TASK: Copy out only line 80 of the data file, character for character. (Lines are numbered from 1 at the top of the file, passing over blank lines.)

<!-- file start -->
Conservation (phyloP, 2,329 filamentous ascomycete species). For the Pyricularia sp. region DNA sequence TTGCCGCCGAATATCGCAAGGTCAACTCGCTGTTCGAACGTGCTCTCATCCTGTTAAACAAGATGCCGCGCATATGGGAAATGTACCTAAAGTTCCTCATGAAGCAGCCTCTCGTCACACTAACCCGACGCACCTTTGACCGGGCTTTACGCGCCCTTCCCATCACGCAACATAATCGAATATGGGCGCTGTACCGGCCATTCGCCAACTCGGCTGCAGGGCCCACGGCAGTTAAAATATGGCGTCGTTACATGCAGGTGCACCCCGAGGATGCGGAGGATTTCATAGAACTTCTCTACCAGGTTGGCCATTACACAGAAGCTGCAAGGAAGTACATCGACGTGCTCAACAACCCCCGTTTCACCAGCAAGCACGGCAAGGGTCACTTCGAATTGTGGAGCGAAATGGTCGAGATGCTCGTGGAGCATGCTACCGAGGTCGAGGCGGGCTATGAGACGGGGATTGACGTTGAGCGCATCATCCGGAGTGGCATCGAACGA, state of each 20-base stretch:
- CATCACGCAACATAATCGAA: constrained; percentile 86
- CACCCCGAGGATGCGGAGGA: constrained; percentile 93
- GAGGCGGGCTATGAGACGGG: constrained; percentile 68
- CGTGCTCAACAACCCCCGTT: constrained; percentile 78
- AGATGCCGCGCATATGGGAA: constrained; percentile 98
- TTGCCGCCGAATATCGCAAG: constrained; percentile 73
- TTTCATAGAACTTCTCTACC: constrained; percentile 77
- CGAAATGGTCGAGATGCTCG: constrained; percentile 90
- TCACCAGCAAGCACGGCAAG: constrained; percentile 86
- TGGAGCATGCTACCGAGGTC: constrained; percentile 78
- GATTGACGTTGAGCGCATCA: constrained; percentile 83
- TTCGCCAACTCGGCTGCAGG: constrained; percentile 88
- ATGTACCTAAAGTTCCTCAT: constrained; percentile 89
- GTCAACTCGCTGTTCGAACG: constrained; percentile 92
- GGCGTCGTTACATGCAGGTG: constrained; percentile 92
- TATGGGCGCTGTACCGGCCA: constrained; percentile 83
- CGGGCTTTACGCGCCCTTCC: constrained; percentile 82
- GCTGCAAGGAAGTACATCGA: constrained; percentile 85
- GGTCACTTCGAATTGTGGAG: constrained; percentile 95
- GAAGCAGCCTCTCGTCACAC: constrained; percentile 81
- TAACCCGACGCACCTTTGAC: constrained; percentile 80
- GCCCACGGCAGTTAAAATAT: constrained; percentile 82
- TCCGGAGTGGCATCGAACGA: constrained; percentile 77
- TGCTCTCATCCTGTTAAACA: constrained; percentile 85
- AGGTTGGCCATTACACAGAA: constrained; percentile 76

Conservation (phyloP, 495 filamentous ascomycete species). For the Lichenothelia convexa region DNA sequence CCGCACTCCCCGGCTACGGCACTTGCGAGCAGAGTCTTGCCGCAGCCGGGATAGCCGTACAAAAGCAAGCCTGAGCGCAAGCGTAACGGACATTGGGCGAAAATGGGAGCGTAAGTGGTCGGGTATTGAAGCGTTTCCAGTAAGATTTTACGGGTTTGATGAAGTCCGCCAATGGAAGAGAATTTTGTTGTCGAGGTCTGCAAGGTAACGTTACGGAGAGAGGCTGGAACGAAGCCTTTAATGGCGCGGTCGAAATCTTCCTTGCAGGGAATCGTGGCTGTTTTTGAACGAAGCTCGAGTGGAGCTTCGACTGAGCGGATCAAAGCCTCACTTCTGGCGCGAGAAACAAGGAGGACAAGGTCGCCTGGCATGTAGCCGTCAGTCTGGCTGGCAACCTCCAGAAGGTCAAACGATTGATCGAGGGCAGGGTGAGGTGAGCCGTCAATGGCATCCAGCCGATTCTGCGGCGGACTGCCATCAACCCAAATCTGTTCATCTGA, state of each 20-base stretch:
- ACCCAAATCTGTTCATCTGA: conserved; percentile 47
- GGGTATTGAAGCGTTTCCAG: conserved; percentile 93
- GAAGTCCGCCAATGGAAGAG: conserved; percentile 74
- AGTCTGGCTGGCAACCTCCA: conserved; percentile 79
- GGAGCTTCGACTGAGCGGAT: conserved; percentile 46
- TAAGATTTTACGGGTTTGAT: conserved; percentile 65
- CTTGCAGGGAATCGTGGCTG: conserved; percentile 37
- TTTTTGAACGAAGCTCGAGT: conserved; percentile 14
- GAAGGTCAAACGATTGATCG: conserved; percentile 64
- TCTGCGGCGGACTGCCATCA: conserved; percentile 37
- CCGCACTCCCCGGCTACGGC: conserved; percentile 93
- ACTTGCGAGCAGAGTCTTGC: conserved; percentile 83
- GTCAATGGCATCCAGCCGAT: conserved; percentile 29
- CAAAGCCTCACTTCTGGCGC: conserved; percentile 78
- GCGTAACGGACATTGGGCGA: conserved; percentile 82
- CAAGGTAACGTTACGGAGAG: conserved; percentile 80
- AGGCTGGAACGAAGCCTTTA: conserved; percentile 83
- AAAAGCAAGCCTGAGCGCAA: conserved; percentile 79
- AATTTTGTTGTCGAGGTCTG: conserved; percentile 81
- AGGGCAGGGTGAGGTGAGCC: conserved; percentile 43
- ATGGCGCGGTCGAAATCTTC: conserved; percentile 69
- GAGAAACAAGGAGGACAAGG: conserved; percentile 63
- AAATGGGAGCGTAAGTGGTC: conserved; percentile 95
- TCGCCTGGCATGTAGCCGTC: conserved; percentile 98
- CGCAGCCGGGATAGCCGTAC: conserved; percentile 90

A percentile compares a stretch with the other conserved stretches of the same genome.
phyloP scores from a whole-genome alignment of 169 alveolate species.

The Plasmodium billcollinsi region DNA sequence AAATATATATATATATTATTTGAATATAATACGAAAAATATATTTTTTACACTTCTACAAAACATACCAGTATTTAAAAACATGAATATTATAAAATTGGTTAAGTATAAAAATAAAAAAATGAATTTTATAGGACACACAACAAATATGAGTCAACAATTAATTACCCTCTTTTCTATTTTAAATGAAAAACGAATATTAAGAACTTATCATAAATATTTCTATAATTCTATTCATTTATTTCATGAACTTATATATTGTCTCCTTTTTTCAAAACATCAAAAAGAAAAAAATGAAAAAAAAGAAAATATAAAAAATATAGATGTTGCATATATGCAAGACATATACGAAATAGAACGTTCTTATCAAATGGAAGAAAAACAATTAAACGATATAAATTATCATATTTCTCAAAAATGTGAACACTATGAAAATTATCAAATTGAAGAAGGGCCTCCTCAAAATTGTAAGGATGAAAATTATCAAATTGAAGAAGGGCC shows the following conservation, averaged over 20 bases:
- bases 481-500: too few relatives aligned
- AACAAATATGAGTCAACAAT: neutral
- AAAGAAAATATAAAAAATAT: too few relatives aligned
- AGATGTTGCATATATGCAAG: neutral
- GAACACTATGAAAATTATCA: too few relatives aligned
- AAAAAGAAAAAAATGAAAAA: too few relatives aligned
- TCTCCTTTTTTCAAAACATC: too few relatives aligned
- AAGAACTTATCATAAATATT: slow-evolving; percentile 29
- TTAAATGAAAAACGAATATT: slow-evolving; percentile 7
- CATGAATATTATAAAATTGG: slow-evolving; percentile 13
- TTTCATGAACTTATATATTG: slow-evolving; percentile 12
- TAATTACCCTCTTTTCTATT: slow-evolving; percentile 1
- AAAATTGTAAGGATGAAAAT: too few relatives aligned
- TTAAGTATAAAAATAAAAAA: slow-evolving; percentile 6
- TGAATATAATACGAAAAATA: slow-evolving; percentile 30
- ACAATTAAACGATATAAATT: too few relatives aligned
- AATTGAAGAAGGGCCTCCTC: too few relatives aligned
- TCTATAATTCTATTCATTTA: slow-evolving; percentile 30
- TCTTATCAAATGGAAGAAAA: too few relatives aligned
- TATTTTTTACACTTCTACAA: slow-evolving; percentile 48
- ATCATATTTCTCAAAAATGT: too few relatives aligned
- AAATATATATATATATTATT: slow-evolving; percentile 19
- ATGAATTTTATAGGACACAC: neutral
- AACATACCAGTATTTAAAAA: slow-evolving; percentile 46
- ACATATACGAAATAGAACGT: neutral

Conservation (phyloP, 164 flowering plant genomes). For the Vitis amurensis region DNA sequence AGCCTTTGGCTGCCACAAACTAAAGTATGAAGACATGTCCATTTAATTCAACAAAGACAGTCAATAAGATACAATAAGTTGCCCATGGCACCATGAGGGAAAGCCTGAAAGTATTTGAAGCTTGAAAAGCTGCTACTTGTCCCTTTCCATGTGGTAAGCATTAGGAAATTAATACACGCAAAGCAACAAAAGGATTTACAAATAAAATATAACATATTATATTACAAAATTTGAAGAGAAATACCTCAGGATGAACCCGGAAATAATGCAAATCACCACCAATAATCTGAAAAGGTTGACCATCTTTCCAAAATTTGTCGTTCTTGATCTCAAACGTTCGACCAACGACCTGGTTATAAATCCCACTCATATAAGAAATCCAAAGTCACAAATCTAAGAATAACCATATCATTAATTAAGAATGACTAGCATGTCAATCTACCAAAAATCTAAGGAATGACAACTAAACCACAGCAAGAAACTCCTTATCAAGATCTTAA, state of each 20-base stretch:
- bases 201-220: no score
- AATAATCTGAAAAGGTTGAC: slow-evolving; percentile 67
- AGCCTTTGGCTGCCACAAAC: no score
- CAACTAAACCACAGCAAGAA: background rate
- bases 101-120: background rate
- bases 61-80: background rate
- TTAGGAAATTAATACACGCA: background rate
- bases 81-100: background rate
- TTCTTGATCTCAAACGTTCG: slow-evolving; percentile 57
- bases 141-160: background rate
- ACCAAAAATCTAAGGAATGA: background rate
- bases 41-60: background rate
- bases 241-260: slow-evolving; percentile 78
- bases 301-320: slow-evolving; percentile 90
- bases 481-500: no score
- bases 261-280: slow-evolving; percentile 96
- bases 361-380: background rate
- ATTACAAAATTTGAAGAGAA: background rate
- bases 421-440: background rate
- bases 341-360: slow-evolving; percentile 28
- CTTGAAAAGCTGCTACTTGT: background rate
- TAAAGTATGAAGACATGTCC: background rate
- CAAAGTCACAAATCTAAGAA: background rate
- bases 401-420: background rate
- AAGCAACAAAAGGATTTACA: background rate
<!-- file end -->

- ACATATACGAAATAGAACGT: neutral